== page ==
Micron Technology unveiled the X100, a new solid-state drive based on 3D XPoint technology that the company claims is the fastest in the world. It introduced two other NAND and NVMe-based SSDs at its show in San Francisco, as well as the acquisition of FWDNXT, which develops a deep learning solution that includes FPGA hardware.
Micron partnered with Intel back in 2015 to develop 3D XPoint, the memory-class storage technology that promises to deliver DRAM-like performance in an SSD form factor. But the Boise, Idaho-based company parted ways with the chip giant before either of them could bring the nascent technology to market. Intel has since continued its 3D XPoint development with its Optane line of storage technology, which is in the process of rolling out.
With the unveiling of the X100 at its Insight 2019 conference, Micron is one step closer to actually delivering on the 3D Xpoint promise. The specs on the NVMe drive, which is currently in limited availability, look quite promising:
- Up to 2.5 million IOPS, which it claims is the fastest in the world;
- More than 9GB per second bandwidth for read, write, and mixed workloads, which it claims is 3x faster than comparable NAND drives;
- And read-write latency of less than 8 microseconds, which it claims is 11x better than NAND-based SSDs.
Micron sees the X100 serving data to the world’s most demanding analytics and transactional applications, a role that’s befitting the world’s fastest drive. The drive is seen delivering data to big number-crunching workloads in the fields of analytics, streaming, and machine learning, across fields like finance, healthcare, genomics, and IoT.
The new drive “brings the disruptive potential of 3D XPoint technology to the datacenter,” says Sumit Sadana, Micron’s executive vice president and chief business officer. “Micron is the only vertically-integrated provider of DRAM, NAND, and 3D XPoint solutions in the world, and this product continues the evolution of our portfolio towards higher value solutions that accelerate artificial intelligence capabilities, drive faster data analytics and create new insights for our customers.”
It also launched the Micron 7300, a data-center class NVMe SSD that has capacities from 400GB to 8TB, depending on the form factor. The 7300 can read data at rates up to 3 GBps, write data at speeds up to 1.8 GBps, and deliver random write latency of 25 microseconds. It’s ideal for a range of I/O-sensitive workloads and high throughput environments like AI, the company says.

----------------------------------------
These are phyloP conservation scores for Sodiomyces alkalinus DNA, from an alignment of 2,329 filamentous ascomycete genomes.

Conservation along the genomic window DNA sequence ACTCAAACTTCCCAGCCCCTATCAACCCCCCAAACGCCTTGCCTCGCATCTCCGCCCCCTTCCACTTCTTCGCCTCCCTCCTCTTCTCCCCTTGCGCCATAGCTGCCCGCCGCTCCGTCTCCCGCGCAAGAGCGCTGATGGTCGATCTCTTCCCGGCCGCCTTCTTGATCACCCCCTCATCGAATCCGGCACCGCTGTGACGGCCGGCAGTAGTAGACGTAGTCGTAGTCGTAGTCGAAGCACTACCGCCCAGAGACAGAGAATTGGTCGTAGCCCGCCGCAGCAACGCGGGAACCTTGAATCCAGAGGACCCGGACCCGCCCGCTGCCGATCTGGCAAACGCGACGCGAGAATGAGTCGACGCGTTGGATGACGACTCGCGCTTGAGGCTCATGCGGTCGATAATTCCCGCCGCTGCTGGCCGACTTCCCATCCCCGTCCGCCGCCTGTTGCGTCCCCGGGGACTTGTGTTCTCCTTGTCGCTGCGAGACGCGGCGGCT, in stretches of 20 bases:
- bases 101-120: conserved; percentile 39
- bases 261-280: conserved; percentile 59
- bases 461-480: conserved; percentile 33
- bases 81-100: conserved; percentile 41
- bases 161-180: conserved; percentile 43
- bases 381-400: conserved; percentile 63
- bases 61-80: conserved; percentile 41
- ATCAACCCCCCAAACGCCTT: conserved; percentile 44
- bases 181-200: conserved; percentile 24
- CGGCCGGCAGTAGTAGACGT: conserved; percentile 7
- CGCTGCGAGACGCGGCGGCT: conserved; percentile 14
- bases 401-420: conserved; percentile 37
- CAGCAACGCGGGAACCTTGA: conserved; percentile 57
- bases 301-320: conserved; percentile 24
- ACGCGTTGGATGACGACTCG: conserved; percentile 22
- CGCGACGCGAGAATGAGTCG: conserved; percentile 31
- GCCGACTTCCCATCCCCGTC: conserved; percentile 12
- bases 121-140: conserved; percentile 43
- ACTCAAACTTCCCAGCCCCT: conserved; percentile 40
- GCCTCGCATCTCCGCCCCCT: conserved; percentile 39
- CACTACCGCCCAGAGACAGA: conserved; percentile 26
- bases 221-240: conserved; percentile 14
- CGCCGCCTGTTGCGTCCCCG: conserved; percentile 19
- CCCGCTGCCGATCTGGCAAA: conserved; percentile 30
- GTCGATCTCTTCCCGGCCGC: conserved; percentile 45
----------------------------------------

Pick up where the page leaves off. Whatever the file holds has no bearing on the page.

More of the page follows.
The new Micron 5300, meanwhile, is a SATA class drive with capacities from 240GB to nearly 8TB. This disk, which Micron claims is the industry’s first SATA drive built on 96-layer 3D TLC NAND, can deliver random read performance of up to 95K IOPS and random write IOPS of 75K. It also unveiled the Crucial X8 Portable SSD, which is Micron’s first consumer-oriented portable SSD.
FWDNXT’s develops a software development kit (SDK) for developing a range of neural network models, and also offers compilers that enable those models to run its Inference Engine cards, which come equipped with Xilinx-based field programmable gate arrays (FPGAs). The company’s offerings are commonly used for solutions like facial recognition, self-driving cars, speech recognition, and reinforcement learning, according to its website.
Meanwhile, Micron moved into the AI space in a big way with the acquisition of FWDNXT (pronounced “forward next”), a Lafayette, Indiana-based AI startup that claims to develop a “complete” deep learning solution.
With this acquisition, Micron says it’s integrating the compute, memory, tools, and software into a “comprehensive AI development platform,” which it dubbed the Micron Deep Learning Accelerator (DLA).
“FWDNXT’s five generations of machine learning inference engine development and neural network algorithms, combined with Micron’s deep memory expertise, unlocks new power and performance capabilities to enable innovation for the most complex and demanding edge applications,” Sadana said in a press release.
The company’s nascent DLA offering is already being used, including by doctors and researchers at Oregon Health & Science University, where images from electron microscopes are being analyzed to find insights into treating cancer. It’s also working with physicists at “leading nuclear research organizations” to use convolutional neural networks developed with DLA to analyze the results of high energy particle collisions.
A version of this article appeared on HPCwire‘s sister publication, Datanami.